Nevermore, a musical about Edgar Allan Poe and the women in his life, runs April 6-15 at the Roxie Theatre.
Nevermore, a musical about Edgar Allan Poe and the women in his life, runs April 6-15 at the Roxie Theatre. Credit: Courtesy / Charlie Perez

The classic work of Edgar Allan Poe is making its way to San Antonio this April. The Texas Light Opera, in association with Aria Productions, is bringing the musical Nevermore to the Roxie Theatre, 7460 Callaghan Rd. The San Antonio production will be the show’s official Texas premiere.

Actor Joseph Urick has spent years trying to produce the show in Texas. Originally he had planned to do so as part of his graduate capstone project at Texas A&M-Corpus Christi.

“I’ve always had a fondness for Poe’s work,” he told the Rivard Report, “and the idea of a Poe musical struck me as intriguing. I fell in love with the music and insisted that it be my capstone, but the professors refused.

“They were right in the long run, as I feel now I have the experience and the wherewithal to produce this piece, where then I did not. I wanted to make something different that people aren’t used to seeing.”

The musical has been described as “a dark and mysterious journey into the life of Edgar Allan Poe.” Written by Grace Barnes and accompanied by the hauntingly beautiful melodies of Matt Conner, Nevermore “breathes new life into Poe’s work and explores a twisted true-life tale that is as bizarre as his classic stories of the macabre.”

Although the show is about Poe, the musical’s core strength lies in the complex supporting cast of women. From Poe’s mother to the loves of his life, the women of Nevermore are responsible for the show’s emotional heartbeat.

“The musical is a memory piece, and we see the world, and the women who influenced it, all from his point of view,” Urick said.

Joseph Urick working with show sound designer Charles Drew
Joseph Urick works with the show’s sound designer Charles Drew. Credit: Winston Wald

Urick began the rehearsal process as actor, producer, and director. He handed over directing duties to actress and director of Broadway Nights at the Woodlawn Theatre Rebecca Trinidad, who was cast in Nevermore while she was recovering from breast cancer.

“I was originally cast as [Edgar’s] mother in the show, but because of the mastectomy and reconstruction surgery I was unable to physically fulfill the role,” she said. “I finished chemo at the end of December, then had the mastectomy/reconstruction surgery three weeks ago, so directing has given me a wonderful distraction from recovery and motivation to keep moving.”

Trinidad was excited to take on the role of director.

“I hope audiences walk away with a new or renewed interest in Poe and his work,” she said. “The women in the work are real and imagined. Edgar depends on each woman for something different and yet every woman provides him the same thing. They are all on a loop that plays in his head.”

For cast member Morgan Clyde, the biggest draw about the show was the score.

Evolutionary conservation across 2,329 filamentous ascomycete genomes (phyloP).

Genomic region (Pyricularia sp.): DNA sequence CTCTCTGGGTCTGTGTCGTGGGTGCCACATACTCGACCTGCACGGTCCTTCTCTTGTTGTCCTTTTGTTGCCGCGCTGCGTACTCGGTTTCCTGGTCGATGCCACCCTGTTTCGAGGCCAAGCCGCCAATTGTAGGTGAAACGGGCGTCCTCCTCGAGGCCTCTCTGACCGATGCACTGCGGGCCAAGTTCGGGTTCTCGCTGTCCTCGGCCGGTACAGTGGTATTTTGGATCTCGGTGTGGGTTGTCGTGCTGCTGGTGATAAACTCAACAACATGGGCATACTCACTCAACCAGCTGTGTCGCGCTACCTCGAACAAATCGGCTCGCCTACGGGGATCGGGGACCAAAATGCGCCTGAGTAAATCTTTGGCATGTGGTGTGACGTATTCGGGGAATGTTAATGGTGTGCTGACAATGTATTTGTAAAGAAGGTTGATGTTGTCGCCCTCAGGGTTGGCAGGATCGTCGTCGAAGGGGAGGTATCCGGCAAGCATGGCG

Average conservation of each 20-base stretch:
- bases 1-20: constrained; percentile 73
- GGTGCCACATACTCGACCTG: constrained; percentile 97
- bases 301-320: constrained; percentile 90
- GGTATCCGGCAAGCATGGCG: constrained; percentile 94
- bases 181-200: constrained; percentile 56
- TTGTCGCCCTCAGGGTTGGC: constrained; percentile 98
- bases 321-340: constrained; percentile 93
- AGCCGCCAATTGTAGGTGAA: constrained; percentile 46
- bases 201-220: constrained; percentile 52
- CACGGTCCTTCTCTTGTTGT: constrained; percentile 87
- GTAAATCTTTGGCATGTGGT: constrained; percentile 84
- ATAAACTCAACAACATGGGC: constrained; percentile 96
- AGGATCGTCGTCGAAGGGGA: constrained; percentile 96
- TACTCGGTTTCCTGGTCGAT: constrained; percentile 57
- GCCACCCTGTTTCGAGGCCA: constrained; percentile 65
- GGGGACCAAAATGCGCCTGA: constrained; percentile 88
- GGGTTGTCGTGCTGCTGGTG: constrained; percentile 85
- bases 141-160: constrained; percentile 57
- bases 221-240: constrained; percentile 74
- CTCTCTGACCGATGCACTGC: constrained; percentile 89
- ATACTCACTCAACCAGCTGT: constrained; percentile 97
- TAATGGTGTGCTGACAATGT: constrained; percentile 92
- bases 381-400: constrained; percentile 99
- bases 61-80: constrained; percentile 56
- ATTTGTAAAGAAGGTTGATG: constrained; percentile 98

“The music is absolutely gorgeous, and provides a considerable challenge to the performers,” she said.

To Clyde, playing the role of the prostitute that torments Edgar, “obviously has a weighty sexual element. But the more I explore her, the more I feel that it’s not about as sex as much as power.

“I don’t know that I would call the women of Nevermore the ‘stars,’” she continued, “but they’re definitely the showrunners. Everything Edgar does is a reaction to them.”

Erin Polewski, Morgan Clyde, Sharon Newhardt, and Catie Carlisle rehearse a piece from the show.
Erin Polewski, Morgan Clyde, Sharon Newhardt, and Catie Carlisle rehearse a piece from the show Nevermore. Credit: Winston Wald

Erin Polewski plays one of Edgar’s loves, Elmira.

“I think each woman influences him in a different way – they support, seduce, encourage, tease, inspire, demand, hurt, and they leave,” she said. “They each love him the best way they are able, whether or not it’s good enough for him.

“Elmira is a challenge in that she is so desperate to be with Edgar, but other people get in her way – her father, her first husband, the other women, even Edgar won’t let himself get close enough to her. She is only a memory in this play, and she’s trying so hard to not be forgotten.”

Trinidad’s direction focuses specifically on the roles the women play in the poet’s life.

“One gives him unwavering love, one provides sexual stimulation, one gives naïveté and youth while her mother provides structure and finally his mother gives him the love that, because she died when he was still a baby, he must imagine,” she said. “The play is more about the women and their frustrations with Edgar’s mind than about Edgar himself.”

Urick knew putting on a show about Edgar Allan Poe would be a worthy challenge.

“Playing Edgar Allan Poe is a daunting task, not only because of his being a historical figure, but [also because] this play is not a biography,” he said. “So, to say that some of the instances and relationships are skewed is an understatement, and it may set off some Poe purists, yet it’s still a very endearing story to tell.”

“Between Poe’s artistic visions, his alcohol-infused rampages, and his brilliant poetry, it is enough for an actor to tackle for a year, let alone a few weeks of rehearsal,” Urick continued.

“People have a misconception about Poe as being this pop-culture icon, and while he has become so now, he was a struggling artist in a day and age in America when it was impossible to earn a living as only a writer.

“This is the story that we are going to share.”

Nevermore runs April 6-15 at the Roxie Theatre at 8 pm. Tickets can be purchased for $18-25 at or at the door at 7460 Callaghan Rd., Suite 333.  

Katherine Stinson

Katherine has a BFA in Communication Arts with a minor in Theatre. She’s a writer, violinist, music educator, and has been involved with several local theater productions around town. You can reach her...